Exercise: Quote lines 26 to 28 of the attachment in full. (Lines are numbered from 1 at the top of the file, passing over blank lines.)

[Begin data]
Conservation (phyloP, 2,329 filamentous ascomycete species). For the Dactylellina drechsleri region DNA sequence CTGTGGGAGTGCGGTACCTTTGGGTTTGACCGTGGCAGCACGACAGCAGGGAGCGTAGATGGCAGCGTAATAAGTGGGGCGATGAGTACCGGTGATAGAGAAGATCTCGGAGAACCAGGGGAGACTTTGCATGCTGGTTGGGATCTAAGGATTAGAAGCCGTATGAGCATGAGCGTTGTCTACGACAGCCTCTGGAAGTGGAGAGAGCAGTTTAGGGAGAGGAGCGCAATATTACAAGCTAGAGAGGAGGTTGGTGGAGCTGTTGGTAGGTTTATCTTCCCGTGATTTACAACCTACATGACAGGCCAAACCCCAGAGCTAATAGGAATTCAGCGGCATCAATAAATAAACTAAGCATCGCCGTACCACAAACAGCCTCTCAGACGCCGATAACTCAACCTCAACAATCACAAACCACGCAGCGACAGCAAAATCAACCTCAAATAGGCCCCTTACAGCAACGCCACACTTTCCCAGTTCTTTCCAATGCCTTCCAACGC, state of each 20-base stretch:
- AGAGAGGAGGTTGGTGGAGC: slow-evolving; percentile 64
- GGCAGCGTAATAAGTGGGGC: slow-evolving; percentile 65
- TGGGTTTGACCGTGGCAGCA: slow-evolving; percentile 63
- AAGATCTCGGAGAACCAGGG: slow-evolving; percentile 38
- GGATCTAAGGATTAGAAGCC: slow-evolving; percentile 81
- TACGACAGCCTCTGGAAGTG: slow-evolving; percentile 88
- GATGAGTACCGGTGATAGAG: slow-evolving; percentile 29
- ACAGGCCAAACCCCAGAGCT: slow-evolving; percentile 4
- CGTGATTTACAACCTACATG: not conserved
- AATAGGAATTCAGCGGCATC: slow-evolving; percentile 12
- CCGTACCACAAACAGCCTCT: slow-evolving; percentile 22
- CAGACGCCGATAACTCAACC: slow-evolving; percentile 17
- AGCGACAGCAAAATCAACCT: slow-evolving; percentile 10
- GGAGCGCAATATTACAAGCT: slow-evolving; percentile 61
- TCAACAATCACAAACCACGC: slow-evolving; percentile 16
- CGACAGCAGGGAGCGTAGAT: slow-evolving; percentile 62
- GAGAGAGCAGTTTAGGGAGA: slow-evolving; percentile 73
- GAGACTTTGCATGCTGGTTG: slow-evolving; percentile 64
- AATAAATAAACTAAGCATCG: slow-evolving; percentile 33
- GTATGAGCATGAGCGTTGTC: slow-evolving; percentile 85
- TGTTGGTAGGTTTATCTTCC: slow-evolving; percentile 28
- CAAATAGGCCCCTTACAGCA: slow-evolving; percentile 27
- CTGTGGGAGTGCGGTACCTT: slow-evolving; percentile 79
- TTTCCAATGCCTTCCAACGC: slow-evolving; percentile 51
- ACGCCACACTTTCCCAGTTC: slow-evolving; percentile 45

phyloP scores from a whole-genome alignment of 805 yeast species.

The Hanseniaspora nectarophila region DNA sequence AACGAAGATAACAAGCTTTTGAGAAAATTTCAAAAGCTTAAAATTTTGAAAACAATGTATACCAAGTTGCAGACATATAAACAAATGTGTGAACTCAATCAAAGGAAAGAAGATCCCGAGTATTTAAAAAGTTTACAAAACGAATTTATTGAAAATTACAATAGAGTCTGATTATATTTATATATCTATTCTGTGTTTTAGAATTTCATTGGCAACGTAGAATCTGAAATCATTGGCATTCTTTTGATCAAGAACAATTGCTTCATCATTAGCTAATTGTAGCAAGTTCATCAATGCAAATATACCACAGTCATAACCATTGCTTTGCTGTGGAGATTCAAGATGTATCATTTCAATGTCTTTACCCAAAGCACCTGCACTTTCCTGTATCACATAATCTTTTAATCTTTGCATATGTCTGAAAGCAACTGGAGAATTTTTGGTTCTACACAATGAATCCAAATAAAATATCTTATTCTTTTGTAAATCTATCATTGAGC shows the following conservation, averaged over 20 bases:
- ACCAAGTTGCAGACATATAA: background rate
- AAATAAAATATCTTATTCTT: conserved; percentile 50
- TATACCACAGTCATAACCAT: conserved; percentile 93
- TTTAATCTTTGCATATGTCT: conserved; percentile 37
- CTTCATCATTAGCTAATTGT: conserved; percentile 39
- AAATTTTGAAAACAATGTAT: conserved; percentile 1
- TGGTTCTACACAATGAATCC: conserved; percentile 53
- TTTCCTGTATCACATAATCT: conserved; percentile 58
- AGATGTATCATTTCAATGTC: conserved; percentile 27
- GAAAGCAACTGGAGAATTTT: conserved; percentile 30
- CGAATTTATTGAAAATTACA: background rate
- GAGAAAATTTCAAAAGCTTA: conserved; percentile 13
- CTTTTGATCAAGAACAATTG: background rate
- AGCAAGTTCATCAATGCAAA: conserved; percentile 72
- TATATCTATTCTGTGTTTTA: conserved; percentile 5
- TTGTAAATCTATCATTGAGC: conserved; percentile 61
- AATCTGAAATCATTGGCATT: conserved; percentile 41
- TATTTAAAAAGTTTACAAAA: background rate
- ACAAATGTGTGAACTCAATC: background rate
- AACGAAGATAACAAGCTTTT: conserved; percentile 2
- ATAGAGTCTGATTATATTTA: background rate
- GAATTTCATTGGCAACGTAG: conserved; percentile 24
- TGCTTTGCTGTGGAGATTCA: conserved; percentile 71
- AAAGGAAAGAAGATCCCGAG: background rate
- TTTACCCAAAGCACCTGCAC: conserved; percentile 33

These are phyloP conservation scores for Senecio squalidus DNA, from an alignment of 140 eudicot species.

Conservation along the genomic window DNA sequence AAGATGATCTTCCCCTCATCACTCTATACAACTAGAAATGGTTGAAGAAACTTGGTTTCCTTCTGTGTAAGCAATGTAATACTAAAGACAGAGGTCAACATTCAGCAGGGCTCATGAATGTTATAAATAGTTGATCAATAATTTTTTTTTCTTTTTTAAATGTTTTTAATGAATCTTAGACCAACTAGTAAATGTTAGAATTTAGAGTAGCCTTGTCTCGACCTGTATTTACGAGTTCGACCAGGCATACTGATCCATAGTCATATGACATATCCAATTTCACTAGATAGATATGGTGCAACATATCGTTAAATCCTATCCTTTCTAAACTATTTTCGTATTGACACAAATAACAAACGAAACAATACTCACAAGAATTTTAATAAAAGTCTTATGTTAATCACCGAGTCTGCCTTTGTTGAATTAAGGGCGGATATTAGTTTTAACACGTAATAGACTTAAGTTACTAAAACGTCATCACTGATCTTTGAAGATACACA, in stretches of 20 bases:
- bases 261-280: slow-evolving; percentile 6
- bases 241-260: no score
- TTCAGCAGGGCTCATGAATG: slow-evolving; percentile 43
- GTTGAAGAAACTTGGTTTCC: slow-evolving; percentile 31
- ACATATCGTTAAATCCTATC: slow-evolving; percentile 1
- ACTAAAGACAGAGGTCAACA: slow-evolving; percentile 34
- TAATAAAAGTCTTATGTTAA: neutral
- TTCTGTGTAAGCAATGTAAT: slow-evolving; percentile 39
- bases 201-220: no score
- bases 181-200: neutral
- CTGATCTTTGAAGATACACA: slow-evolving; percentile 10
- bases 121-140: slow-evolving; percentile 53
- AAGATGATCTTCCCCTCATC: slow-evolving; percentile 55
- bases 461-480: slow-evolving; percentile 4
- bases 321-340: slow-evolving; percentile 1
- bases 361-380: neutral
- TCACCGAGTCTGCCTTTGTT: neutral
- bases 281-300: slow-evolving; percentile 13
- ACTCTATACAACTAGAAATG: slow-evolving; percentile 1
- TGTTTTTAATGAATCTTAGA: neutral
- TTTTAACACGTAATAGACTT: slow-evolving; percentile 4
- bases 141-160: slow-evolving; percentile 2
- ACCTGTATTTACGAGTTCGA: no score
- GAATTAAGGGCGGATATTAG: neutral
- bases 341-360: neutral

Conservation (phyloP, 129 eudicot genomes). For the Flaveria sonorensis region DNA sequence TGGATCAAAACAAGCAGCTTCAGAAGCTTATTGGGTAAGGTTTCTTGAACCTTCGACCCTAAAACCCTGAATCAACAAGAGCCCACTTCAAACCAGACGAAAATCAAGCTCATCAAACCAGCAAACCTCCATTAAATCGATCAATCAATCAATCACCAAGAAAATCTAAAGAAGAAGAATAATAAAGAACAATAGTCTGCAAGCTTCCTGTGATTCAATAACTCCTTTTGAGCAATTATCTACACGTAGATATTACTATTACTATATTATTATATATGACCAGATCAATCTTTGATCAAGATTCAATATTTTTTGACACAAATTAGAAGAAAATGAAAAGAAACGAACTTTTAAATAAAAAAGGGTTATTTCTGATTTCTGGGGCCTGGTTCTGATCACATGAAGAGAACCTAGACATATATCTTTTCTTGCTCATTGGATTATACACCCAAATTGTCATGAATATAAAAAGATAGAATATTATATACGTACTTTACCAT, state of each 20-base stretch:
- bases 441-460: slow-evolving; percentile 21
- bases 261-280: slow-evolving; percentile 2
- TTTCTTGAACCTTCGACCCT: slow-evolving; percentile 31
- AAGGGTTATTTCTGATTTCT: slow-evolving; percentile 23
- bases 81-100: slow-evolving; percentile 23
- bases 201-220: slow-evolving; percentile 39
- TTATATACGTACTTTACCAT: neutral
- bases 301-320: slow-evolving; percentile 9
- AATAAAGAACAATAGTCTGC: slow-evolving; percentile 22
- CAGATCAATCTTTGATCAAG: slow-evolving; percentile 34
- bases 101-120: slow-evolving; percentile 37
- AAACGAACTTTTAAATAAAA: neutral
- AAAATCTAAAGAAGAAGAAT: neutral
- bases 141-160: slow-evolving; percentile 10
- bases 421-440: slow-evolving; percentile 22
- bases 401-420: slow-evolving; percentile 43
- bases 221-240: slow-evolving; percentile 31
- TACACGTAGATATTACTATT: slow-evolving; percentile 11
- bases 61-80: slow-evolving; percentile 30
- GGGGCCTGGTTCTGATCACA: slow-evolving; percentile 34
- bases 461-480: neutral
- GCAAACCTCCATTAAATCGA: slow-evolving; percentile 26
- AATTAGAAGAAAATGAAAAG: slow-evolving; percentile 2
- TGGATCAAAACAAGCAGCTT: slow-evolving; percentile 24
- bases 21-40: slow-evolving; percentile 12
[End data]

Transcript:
- ACGCCACACTTTCCCAGTTC: slow-evolving; percentile 45

phyloP scores from a whole-genome alignment of 805 yeast species.

The Hanseniaspora nectarophila region DNA sequence AACGAAGATAACAAGCTTTTGAGAAAATTTCAAAAGCTTAAAATTTTGAAAACAATGTATACCAAGTTGCAGACATATAAACAAATGTGTGAACTCAATCAAAGGAAAGAAGATCCCGAGTATTTAAAAAGTTTACAAAACGAATTTATTGAAAATTACAATAGAGTCTGATTATATTTATATATCTATTCTGTGTTTTAGAATTTCATTGGCAACGTAGAATCTGAAATCATTGGCATTCTTTTGATCAAGAACAATTGCTTCATCATTAGCTAATTGTAGCAAGTTCATCAATGCAAATATACCACAGTCATAACCATTGCTTTGCTGTGGAGATTCAAGATGTATCATTTCAATGTCTTTACCCAAAGCACCTGCACTTTCCTGTATCACATAATCTTTTAATCTTTGCATATGTCTGAAAGCAACTGGAGAATTTTTGGTTCTACACAATGAATCCAAATAAAATATCTTATTCTTTTGTAAATCTATCATTGAGC shows the following conservation, averaged over 20 bases: